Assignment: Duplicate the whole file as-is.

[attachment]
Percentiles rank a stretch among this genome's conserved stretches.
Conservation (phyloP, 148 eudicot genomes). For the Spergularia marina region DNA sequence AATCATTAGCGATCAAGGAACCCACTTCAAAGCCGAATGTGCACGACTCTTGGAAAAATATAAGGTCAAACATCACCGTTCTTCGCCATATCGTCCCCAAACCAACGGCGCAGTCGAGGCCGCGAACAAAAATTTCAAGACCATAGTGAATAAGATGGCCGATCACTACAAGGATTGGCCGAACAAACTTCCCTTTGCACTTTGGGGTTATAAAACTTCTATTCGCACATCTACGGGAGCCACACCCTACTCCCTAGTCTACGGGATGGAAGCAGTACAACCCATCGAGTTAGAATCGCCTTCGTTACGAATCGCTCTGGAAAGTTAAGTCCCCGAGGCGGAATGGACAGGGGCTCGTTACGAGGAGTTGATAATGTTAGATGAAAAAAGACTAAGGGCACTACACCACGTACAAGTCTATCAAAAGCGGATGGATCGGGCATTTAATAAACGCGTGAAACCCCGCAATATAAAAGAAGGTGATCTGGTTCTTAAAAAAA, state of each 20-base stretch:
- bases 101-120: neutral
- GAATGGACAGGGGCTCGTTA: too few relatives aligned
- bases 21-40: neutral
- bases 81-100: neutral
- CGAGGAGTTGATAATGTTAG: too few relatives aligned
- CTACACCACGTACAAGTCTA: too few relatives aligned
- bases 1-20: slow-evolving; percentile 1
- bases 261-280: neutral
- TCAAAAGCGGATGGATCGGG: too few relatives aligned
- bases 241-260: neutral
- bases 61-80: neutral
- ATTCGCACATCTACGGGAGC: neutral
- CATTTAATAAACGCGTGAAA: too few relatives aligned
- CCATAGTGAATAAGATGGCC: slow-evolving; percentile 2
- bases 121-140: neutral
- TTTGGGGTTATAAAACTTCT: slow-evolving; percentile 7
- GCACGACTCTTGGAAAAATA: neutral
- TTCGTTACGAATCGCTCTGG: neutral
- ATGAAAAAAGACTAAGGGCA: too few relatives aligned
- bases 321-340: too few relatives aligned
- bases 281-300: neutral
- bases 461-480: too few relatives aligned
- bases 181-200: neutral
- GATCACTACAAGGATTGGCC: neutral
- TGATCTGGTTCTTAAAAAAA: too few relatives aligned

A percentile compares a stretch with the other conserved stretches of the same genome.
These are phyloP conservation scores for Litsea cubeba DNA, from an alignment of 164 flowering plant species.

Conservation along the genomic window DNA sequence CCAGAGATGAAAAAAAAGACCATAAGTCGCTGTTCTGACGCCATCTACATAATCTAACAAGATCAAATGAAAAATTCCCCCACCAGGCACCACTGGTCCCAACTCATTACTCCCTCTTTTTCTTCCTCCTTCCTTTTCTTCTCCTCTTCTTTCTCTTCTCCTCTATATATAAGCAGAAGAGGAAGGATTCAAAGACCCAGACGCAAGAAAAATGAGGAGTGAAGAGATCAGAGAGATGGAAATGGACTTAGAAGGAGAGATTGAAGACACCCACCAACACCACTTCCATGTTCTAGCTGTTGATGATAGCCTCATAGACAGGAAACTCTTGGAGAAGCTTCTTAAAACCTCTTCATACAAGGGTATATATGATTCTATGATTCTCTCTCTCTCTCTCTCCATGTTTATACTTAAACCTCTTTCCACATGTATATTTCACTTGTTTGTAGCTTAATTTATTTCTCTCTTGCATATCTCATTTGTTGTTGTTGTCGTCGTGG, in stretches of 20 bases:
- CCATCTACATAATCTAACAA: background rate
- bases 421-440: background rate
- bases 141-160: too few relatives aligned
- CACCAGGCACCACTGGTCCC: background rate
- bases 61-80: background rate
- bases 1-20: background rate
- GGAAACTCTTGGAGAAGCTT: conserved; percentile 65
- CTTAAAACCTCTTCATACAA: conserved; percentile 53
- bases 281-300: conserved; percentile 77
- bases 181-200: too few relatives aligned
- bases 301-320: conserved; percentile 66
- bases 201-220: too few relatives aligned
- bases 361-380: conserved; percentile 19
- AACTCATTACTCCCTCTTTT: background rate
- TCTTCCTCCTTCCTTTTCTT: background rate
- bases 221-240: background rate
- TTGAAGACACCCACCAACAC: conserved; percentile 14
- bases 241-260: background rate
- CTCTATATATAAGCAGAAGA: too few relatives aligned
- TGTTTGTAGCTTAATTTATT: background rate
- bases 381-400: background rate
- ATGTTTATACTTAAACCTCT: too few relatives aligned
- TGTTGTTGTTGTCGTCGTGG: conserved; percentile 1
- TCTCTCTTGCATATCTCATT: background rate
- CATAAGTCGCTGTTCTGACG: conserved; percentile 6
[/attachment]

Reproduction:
Percentiles rank a stretch among this genome's conserved stretches.
Conservation (phyloP, 148 eudicot genomes). For the Spergularia marina region DNA sequence AATCATTAGCGATCAAGGAACCCACTTCAAAGCCGAATGTGCACGACTCTTGGAAAAATATAAGGTCAAACATCACCGTTCTTCGCCATATCGTCCCCAAACCAACGGCGCAGTCGAGGCCGCGAACAAAAATTTCAAGACCATAGTGAATAAGATGGCCGATCACTACAAGGATTGGCCGAACAAACTTCCCTTTGCACTTTGGGGTTATAAAACTTCTATTCGCACATCTACGGGAGCCACACCCTACTCCCTAGTCTACGGGATGGAAGCAGTACAACCCATCGAGTTAGAATCGCCTTCGTTACGAATCGCTCTGGAAAGTTAAGTCCCCGAGGCGGAATGGACAGGGGCTCGTTACGAGGAGTTGATAATGTTAGATGAAAAAAGACTAAGGGCACTACACCACGTACAAGTCTATCAAAAGCGGATGGATCGGGCATTTAATAAACGCGTGAAACCCCGCAATATAAAAGAAGGTGATCTGGTTCTTAAAAAAA, state of each 20-base stretch:
- bases 101-120: neutral
- GAATGGACAGGGGCTCGTTA: too few relatives aligned
- bases 21-40: neutral
- bases 81-100: neutral
- CGAGGAGTTGATAATGTTAG: too few relatives aligned
- CTACACCACGTACAAGTCTA: too few relatives aligned
- bases 1-20: slow-evolving; percentile 1
- bases 261-280: neutral
- TCAAAAGCGGATGGATCGGG: too few relatives aligned
- bases 241-260: neutral
- bases 61-80: neutral
- ATTCGCACATCTACGGGAGC: neutral
- CATTTAATAAACGCGTGAAA: too few relatives aligned
- CCATAGTGAATAAGATGGCC: slow-evolving; percentile 2
- bases 121-140: neutral
- TTTGGGGTTATAAAACTTCT: slow-evolving; percentile 7
- GCACGACTCTTGGAAAAATA: neutral
- TTCGTTACGAATCGCTCTGG: neutral
- ATGAAAAAAGACTAAGGGCA: too few relatives aligned
- bases 321-340: too few relatives aligned
- bases 281-300: neutral
- bases 461-480: too few relatives aligned
- bases 181-200: neutral
- GATCACTACAAGGATTGGCC: neutral
- TGATCTGGTTCTTAAAAAAA: too few relatives aligned

A percentile compares a stretch with the other conserved stretches of the same genome.
These are phyloP conservation scores for Litsea cubeba DNA, from an alignment of 164 flowering plant species.

Conservation along the genomic window DNA sequence CCAGAGATGAAAAAAAAGACCATAAGTCGCTGTTCTGACGCCATCTACATAATCTAACAAGATCAAATGAAAAATTCCCCCACCAGGCACCACTGGTCCCAACTCATTACTCCCTCTTTTTCTTCCTCCTTCCTTTTCTTCTCCTCTTCTTTCTCTTCTCCTCTATATATAAGCAGAAGAGGAAGGATTCAAAGACCCAGACGCAAGAAAAATGAGGAGTGAAGAGATCAGAGAGATGGAAATGGACTTAGAAGGAGAGATTGAAGACACCCACCAACACCACTTCCATGTTCTAGCTGTTGATGATAGCCTCATAGACAGGAAACTCTTGGAGAAGCTTCTTAAAACCTCTTCATACAAGGGTATATATGATTCTATGATTCTCTCTCTCTCTCTCTCCATGTTTATACTTAAACCTCTTTCCACATGTATATTTCACTTGTTTGTAGCTTAATTTATTTCTCTCTTGCATATCTCATTTGTTGTTGTTGTCGTCGTGG, in stretches of 20 bases:
- CCATCTACATAATCTAACAA: background rate
- bases 421-440: background rate
- bases 141-160: too few relatives aligned
- CACCAGGCACCACTGGTCCC: background rate
- bases 61-80: background rate
- bases 1-20: background rate
- GGAAACTCTTGGAGAAGCTT: conserved; percentile 65
- CTTAAAACCTCTTCATACAA: conserved; percentile 53
- bases 281-300: conserved; percentile 77
- bases 181-200: too few relatives aligned
- bases 301-320: conserved; percentile 66
- bases 201-220: too few relatives aligned
- bases 361-380: conserved; percentile 19
- AACTCATTACTCCCTCTTTT: background rate
- TCTTCCTCCTTCCTTTTCTT: background rate
- bases 221-240: background rate
- TTGAAGACACCCACCAACAC: conserved; percentile 14
- bases 241-260: background rate
- CTCTATATATAAGCAGAAGA: too few relatives aligned
- TGTTTGTAGCTTAATTTATT: background rate
- bases 381-400: background rate
- ATGTTTATACTTAAACCTCT: too few relatives aligned
- TGTTGTTGTTGTCGTCGTGG: conserved; percentile 1
- TCTCTCTTGCATATCTCATT: background rate
- CATAAGTCGCTGTTCTGACG: conserved; percentile 6